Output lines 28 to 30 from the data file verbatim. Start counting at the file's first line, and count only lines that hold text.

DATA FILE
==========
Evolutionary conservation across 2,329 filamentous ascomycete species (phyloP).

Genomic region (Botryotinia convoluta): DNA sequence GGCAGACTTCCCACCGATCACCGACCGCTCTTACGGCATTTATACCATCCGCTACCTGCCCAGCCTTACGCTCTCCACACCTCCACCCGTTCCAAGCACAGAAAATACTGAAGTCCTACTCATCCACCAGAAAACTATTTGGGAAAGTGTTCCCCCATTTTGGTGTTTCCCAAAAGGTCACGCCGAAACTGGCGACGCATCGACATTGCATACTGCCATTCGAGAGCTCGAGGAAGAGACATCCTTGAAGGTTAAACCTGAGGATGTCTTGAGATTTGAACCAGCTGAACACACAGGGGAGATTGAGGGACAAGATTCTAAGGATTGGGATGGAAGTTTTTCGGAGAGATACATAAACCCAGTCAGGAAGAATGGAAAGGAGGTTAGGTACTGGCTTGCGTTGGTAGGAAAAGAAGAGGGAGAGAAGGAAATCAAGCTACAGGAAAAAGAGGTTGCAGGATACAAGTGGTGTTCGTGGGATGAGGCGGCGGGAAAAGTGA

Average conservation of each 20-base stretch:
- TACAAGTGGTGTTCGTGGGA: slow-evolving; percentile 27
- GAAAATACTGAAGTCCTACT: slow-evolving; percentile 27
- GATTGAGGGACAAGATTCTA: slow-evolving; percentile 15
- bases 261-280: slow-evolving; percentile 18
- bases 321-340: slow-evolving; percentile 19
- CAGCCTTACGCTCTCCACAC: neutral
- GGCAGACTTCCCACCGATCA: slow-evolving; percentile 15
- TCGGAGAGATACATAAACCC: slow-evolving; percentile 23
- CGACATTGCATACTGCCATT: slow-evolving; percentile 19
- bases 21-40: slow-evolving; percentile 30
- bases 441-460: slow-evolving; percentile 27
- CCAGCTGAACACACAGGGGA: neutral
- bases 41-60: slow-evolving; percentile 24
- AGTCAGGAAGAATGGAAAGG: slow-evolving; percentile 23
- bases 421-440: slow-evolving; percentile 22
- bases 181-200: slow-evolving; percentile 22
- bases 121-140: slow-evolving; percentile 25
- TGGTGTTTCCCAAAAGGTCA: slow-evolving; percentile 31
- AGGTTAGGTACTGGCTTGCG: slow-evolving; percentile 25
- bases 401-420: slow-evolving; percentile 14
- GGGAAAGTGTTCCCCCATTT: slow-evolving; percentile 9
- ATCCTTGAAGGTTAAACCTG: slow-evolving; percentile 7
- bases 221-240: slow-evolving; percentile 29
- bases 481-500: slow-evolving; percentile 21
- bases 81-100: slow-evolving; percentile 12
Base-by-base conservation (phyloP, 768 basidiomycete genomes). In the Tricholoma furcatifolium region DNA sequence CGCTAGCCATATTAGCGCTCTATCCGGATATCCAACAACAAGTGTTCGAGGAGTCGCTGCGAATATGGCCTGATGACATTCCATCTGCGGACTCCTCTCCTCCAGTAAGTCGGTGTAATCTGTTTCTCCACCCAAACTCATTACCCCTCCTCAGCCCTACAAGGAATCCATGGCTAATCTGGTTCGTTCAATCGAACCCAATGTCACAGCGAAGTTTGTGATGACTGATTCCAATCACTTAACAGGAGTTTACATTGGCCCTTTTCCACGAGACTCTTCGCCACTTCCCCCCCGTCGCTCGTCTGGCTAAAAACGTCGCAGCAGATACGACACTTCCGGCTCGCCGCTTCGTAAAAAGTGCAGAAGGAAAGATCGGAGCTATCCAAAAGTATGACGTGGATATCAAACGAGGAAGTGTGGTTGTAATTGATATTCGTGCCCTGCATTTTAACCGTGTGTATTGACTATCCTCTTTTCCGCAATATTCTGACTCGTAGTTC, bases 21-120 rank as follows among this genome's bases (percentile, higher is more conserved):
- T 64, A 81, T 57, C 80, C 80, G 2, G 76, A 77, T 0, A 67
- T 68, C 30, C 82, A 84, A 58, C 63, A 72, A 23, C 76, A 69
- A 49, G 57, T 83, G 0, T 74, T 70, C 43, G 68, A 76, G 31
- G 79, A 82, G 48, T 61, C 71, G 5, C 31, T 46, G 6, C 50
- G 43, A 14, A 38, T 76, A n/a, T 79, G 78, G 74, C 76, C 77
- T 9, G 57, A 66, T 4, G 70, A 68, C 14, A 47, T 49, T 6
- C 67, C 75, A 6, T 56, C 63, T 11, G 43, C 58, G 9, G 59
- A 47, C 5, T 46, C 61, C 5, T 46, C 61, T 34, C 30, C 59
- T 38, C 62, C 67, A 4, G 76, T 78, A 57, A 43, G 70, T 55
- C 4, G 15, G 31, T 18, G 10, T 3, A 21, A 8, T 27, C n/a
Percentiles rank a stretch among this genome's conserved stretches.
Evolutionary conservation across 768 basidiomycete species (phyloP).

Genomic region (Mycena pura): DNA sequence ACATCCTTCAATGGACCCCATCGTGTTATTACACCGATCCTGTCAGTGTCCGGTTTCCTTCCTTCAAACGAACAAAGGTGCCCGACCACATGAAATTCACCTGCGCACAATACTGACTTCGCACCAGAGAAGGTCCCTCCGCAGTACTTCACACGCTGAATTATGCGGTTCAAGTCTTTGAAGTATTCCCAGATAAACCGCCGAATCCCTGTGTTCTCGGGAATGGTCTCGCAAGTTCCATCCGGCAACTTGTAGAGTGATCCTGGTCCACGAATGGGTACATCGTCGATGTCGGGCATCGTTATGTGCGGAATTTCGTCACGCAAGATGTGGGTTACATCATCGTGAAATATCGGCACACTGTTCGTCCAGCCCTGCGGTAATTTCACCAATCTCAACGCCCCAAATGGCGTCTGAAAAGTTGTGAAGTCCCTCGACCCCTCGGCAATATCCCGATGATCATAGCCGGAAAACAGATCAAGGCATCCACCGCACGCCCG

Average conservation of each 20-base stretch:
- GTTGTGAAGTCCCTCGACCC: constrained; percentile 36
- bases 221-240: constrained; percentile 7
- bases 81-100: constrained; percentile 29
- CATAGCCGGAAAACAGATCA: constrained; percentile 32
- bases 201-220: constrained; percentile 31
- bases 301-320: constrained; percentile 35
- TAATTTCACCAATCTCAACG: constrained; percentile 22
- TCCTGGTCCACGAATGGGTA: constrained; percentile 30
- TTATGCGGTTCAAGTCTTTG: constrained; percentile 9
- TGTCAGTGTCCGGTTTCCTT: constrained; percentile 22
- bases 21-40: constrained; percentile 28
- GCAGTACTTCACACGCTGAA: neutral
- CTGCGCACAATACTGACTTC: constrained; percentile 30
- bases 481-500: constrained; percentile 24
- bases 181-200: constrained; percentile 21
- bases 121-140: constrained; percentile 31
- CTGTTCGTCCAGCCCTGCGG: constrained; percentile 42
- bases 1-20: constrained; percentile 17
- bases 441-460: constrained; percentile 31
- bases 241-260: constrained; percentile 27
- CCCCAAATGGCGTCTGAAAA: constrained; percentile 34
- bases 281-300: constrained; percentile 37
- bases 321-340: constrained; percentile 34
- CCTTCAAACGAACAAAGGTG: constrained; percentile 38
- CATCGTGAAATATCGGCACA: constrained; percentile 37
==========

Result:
- bases 81-100: slow-evolving; percentile 12
Base-by-base conservation (phyloP, 768 basidiomycete genomes). In the Tricholoma furcatifolium region DNA sequence CGCTAGCCATATTAGCGCTCTATCCGGATATCCAACAACAAGTGTTCGAGGAGTCGCTGCGAATATGGCCTGATGACATTCCATCTGCGGACTCCTCTCCTCCAGTAAGTCGGTGTAATCTGTTTCTCCACCCAAACTCATTACCCCTCCTCAGCCCTACAAGGAATCCATGGCTAATCTGGTTCGTTCAATCGAACCCAATGTCACAGCGAAGTTTGTGATGACTGATTCCAATCACTTAACAGGAGTTTACATTGGCCCTTTTCCACGAGACTCTTCGCCACTTCCCCCCCGTCGCTCGTCTGGCTAAAAACGTCGCAGCAGATACGACACTTCCGGCTCGCCGCTTCGTAAAAAGTGCAGAAGGAAAGATCGGAGCTATCCAAAAGTATGACGTGGATATCAAACGAGGAAGTGTGGTTGTAATTGATATTCGTGCCCTGCATTTTAACCGTGTGTATTGACTATCCTCTTTTCCGCAATATTCTGACTCGTAGTTC, bases 21-120 rank as follows among this genome's bases (percentile, higher is more conserved):
- T 64, A 81, T 57, C 80, C 80, G 2, G 76, A 77, T 0, A 67